Hostilities between the rival Yorkist and Lancastrian factions soon flared into armed conflict. In May 1455, just over five months after Henry VI recovered from a bout of mental illness and Richard of York's protectorship had ended, Margaret called for a Great Council from which the Yorkists were excluded. The Council called for an assemblage of the peers at Leicester to protect the king "against his enemies". York apparently was prepared for conflict and soon was marching south to meet the Lancastrian army marching north. The Lancastrians suffered a crushing defeat at the First Battle of St Albans on 22 May 1455. Edmund Beaufort (Somerset), the Earl of Northumberland and Lord Clifford were killed, Wiltshire fled the battlefield and King Henry was taken prisoner by the victorious Duke of York. In March 1458 along with her husband and leading nobles of the warring factions, she took part in The Love Day procession in London.
The Wars of the Roses[change | change source]
Early campaigns[change | change source]
While Margaret was attempting to raise further support for the Lancastrian cause in Scotland, her principal commander, Henry Beaufort, 3rd Duke of Somerset, gained a major victory for her at the Battle of Wakefield on 30 December 1460 by defeating the combined armies of the Duke of York and the Earl of Salisbury. Both men were beheaded and their heads displayed on the gates of the city of York. As Margaret was in Scotland at the time the battle had taken place, it was impossible that she issued the orders for their executions despite popular belief to the contrary. She followed up with a victory at the Second Battle of St Albans (at which she was present) on 17 February 1461. In this battle, she defeated the Yorkist forces of Richard Neville, 16th Earl of Warwick, and recaptured her husband. It was after this battle that she, in a blatant act of vengeance, ordered the execution of two Yorkist prisoners of war, William Bonville, 1st Baron Bonville, and Sir Thomas Kyriell, who had kept watch over King Henry to keep him out of harm's way during the battle. The king had promised the two knights immunity, but Margaret gainsaid him and ordered their executions by decapitation. It is alleged that she put the men on trial at which her son presided. "Fair son", she allegedly asked, "what death shall these knights die?" Prince Edward replied that their heads should be cut off, despite the king's pleas for mercy.
Stay in France[change | change source]
The Lancastrian army was beaten at the Battle of Towton on 29 March 1461 by the son of the late Duke of York, the future Edward IV of England, who deposed King Henry and proclaimed himself king. Margaret was determined to win back her son's inheritance and fled with him into Wales and later Scotland. Finding her way to France, she made an ally of her cousin, King Louis XI of France, and at his instigation she allowed an approach from Edward's former supporter, Richard Neville, Earl of Warwick, who had fallen out with his former friend as a result of Edward's marriage to Elizabeth Woodville, and was now seeking revenge for the loss of his political influence. Warwick's daughter, Anne Neville, was married to Margaret's son Edward, Prince of Wales, in order to cement the alliance, and Margaret insisted that Warwick return to England to prove himself before she followed. He did so, restoring Henry VI briefly to the throne on 3 October 1470.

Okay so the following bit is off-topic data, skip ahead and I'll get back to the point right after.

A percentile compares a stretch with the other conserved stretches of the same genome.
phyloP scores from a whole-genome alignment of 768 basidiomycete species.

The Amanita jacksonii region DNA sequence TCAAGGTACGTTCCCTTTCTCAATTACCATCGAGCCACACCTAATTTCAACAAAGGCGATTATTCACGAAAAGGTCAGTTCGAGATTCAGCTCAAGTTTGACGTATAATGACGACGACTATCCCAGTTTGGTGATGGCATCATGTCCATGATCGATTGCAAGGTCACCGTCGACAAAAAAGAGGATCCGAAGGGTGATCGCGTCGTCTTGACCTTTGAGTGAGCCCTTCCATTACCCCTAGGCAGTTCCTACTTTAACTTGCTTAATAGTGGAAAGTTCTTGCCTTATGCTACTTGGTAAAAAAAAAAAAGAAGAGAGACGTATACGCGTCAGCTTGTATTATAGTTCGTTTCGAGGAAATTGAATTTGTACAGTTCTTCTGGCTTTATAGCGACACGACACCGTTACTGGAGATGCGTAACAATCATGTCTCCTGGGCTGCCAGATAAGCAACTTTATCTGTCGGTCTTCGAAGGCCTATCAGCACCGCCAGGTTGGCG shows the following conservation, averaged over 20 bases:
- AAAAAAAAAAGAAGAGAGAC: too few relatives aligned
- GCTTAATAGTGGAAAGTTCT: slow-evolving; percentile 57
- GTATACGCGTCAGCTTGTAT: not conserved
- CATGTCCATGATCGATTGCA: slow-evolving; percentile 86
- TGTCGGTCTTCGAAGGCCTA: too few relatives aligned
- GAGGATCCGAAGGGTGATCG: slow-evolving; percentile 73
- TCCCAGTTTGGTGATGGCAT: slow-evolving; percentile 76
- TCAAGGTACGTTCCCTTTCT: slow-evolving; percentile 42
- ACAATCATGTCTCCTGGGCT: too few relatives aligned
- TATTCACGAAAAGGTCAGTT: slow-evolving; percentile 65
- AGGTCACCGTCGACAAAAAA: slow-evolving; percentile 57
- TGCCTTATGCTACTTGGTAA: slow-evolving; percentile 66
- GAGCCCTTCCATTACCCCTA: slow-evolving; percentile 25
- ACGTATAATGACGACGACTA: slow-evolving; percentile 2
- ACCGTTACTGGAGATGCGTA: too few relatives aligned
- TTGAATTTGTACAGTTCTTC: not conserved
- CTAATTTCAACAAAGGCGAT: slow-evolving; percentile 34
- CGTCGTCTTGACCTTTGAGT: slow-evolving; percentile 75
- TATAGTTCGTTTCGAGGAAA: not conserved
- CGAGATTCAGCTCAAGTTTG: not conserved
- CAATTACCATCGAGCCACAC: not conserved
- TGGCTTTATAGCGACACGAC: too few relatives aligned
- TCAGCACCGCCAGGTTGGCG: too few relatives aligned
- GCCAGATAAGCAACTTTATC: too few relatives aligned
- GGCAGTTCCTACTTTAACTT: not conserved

Final defeat at Tewkesbury[change | change source]
By the time Margaret, her son and daughter-in-law (Anne) were ready to follow Warwick back to England, the tables had again turned in favour of the Yorkists, and the Earl was defeated and killed by the returning King Edward IV in the Battle of Barnet on 14 April 1471. Margaret was forced to lead her own army at the Battle of Tewkesbury on 4 May 1471, at which the Lancastrian forces were defeated and her seventeen-year-old son Edward of Westminster was killed. The circumstances of Edward's death have never been made clear; it is not known whether he was killed in the actual fighting or executed after the battle by the Duke of Clarence. If he died in battle, he would have been the only Prince of Wales ever to do so. Over the previous ten years, Margaret had gained a reputation for aggression and ruthlessness, but following her defeat at Tewkesbury and the death of her only son, she was completely broken in spirit. After she was taken captive by William Stanley at the end of the battle, Margaret was imprisoned by the order of King Edward. She was sent first to Wallingford Castle and then was transferred to the more secure Tower of London. Henry VI was also imprisoned in the Tower in the wake of Tewkesbury and he died there on the night of 21 May; the cause of his death is unknown, though regicide was suspected. In 1472 she was placed in the custody of her former lady-in-waiting Alice Chaucer, Duchess of Suffolk, where she remained until ransomed by Louis XI in 1475.
Death[change | change source]
Margaret lived in France for the next seven years as a poor relation of the king. She was hosted by Francis de Vignolles and died in his castle of Dampierre-sur-Loire, near Saumur (Anjou) on 25 August 1482 at the age of 52. She was entombed next to her parents in Angers Cathedral, but her remains were removed and scattered by revolutionaries who ransacked the cathedral during the French Revolution.
Margaret's letters[change | change source]